Feb 132019
 

Hi dear friends! I hope you are enjoying a great week! We’ve been busy hosting lots of wonderful authors here this past week and we are thrilled to continue that trend today by welcoming the lovely authors of Austen Variations to Austenesque Reviews!! These authors are here to celebrate the very special (and much anticipated release!!!) of their latest collaborative effort titled Persuasion: Behind the Scenes! We love these sorts of projects that share some hidden scenes and spotlight some new vignettes from other character’s POVs! We hope you enjoy this post put together by the authors of this collection!

Thank you so much for having us, Meredith! All of us at Austen Variations are so excited to finally release Persuasion, Behind the Scenes and we’re thrilled to have you kick off our release celebration.

We have some fun posts lined up for the next couple of weeks, but for today, we thought to share with everyone why each of us contributed to this amazing project and a short scene. We hope you enjoy it!

~~~

I know Jane Austen’s Pride and Prejudice is the hands down favorite of her books. But to be entirely honest *whispers* I like Persuasion better.

Whew, that’s a load of my chest, to have finally fessed up to that.

Mind you, I love Pride and Prejudice—it’s fantastic, brilliant, amazing. But, at the end of the day, I’m far more of an Anne Elliot than an Elizabeth Bennet. Where I admire Elizabeth, I get Anne. I understand her; I feel like I know what she’s thinking and why; I feel like I’ve been in her shoes. I really relate to her. Continue reading »

Jan 092019
 

Hi Friends! I am so excited to welcome back Abigail Reynolds to Austenesque Reviews today for several reasons…one being because she is Abigail Reynolds – and one of the first Austenesque authors I read that wrote variations (which completely blew my mind!). But the other reasons are because I know her newest book Mr. Darcy’s Enchantment is a little out of the norm for this genre and I’m eager to learn more about it! And because this new release of hers was quite popular in the Readers’ Choice Vote for 2018 Favorite Austenesque reads! Woot! Congrats, Abigail! I’m so happy readers are loving your new story! Thanks for stopping by for a visit!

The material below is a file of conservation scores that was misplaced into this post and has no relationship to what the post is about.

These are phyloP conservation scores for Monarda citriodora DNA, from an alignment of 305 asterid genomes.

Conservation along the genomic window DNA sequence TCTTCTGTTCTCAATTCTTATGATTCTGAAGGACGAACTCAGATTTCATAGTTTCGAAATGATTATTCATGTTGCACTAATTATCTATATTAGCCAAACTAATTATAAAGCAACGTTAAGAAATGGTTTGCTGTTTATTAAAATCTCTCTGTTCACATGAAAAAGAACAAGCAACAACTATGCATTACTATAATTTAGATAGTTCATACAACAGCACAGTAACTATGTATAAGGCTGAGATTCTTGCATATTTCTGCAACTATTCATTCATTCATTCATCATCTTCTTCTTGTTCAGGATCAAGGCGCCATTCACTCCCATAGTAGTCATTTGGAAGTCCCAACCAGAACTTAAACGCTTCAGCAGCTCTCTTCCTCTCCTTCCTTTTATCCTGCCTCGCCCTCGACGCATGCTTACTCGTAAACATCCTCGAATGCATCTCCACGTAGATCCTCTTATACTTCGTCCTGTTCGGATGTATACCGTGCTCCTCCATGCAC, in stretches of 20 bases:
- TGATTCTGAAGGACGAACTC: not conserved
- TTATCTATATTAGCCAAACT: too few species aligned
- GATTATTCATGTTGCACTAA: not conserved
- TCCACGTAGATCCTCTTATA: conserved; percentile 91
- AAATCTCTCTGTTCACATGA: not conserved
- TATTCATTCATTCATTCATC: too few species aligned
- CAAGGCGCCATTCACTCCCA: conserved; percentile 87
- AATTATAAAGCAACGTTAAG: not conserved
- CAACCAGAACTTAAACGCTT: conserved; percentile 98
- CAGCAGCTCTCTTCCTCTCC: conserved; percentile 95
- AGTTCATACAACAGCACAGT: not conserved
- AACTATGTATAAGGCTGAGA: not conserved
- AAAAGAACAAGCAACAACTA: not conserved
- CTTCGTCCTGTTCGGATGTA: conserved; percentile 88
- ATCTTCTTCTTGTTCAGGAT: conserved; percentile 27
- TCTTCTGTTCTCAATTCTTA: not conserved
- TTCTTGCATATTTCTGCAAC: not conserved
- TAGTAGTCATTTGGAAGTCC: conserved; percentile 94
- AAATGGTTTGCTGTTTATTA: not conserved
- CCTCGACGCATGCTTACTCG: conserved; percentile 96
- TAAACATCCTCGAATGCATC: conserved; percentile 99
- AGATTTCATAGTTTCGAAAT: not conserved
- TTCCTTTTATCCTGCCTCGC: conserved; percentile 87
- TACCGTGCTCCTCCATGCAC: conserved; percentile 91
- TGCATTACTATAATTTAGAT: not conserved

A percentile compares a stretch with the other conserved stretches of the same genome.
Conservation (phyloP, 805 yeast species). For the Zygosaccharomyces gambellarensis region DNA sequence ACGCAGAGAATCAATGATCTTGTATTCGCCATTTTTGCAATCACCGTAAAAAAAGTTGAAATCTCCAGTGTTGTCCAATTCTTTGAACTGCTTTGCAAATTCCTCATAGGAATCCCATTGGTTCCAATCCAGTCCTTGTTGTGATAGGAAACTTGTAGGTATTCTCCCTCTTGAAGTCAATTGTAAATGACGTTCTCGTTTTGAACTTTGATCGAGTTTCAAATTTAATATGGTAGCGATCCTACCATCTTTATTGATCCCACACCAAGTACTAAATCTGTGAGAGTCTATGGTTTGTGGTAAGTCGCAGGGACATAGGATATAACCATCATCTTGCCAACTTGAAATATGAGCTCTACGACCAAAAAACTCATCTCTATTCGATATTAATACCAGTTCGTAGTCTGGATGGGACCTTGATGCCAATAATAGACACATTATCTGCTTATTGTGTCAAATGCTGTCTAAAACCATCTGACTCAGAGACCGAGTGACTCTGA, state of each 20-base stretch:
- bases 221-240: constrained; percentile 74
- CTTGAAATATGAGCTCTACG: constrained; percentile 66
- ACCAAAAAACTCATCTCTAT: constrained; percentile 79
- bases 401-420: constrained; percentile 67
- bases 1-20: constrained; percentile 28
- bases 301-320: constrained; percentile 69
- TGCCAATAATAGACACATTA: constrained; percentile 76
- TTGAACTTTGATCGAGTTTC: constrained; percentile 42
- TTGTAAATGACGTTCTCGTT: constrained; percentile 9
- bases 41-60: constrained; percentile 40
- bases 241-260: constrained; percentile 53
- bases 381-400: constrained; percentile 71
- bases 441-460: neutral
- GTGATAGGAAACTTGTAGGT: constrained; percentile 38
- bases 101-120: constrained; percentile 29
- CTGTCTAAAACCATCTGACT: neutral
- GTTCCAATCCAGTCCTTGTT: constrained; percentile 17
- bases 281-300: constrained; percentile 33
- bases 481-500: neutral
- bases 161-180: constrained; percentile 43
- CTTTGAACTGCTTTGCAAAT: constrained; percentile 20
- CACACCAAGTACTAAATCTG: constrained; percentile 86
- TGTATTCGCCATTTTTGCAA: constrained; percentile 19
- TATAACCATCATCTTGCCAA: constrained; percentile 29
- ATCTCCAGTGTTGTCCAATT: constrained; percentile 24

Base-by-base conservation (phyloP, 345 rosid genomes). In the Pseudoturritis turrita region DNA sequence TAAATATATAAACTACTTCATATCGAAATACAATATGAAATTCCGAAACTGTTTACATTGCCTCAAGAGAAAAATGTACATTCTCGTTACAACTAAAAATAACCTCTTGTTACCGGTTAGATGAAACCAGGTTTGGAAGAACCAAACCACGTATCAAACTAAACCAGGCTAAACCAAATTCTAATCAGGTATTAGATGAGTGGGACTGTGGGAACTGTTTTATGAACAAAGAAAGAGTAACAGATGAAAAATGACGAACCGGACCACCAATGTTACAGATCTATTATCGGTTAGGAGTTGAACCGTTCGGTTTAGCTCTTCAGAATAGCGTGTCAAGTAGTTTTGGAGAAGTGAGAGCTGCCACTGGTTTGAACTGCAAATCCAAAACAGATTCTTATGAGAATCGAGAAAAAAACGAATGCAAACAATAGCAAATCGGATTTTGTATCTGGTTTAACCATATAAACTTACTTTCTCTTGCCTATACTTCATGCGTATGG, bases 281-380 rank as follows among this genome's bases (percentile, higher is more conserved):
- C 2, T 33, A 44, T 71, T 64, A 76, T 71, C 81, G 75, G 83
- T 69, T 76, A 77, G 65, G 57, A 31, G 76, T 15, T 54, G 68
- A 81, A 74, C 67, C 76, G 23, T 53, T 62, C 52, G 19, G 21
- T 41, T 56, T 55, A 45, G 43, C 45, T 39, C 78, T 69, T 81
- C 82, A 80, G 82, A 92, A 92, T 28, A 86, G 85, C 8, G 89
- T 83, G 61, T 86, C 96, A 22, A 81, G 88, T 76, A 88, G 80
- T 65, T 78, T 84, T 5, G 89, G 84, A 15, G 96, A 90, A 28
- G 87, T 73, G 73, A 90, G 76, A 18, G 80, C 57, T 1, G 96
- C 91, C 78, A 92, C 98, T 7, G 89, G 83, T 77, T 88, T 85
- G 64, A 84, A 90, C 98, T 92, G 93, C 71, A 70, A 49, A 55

How did I come to write a Pride & Prejudice variation with fantasy elements? Well, the explanation starts with a short excerpt from my previous book, Conceit & Concealment, of Darcy and Elizabeth meeting for the first time in Regency England occupied by Napoleon’s troops:

~~~

Darcy had loved springtime when his mother was alive. She had taught him the names of each spring flower in the Pemberley gardens, encouraged him to watch each stage of leaves unfolding, made wishes with him over the star-shaped wood anemones, and taken him on adventures in Pemberley’s magical bluebell wood. She had died in the springtime, too, just as the bluebells were fading away to nothing. And then there had been the terrible spring of 1805 which had cost him his father and more relatives and friends than he could count, as well as his freedom and his country.

Spring had once been a time of beginnings for him. Now it made him think of all he had lost.

At Pemberley he could gallop for miles over the empty moors, but Hertfordshire was more settled. He spotted a copse in the distance and made for that, hoping to find some semblance of untamed nature there. He skirted the edge until he found a path leading into it, but before he even entered the copse, a familiar floral scent transported him into the past. It was a bluebell wood.

On impulse, he dismounted and tied Hurricane’s reins to a tree. Ahead of him bluebells swayed in the dappled sunlight. He strode towards them as their almost otherworldly scent enveloped him, raising goose bumps on his skin. The spring green of the wood was the perfect frame for the sapphire flowers. Magic, his mother had called the bluebells.

His pace slowed. How long had it been since his last visit to a bluebell wood? He could not even recall. The bluebells seemed to dance around him with a ripple of laughter. But no – that was human laughter, and it was followed by a squeal of pain.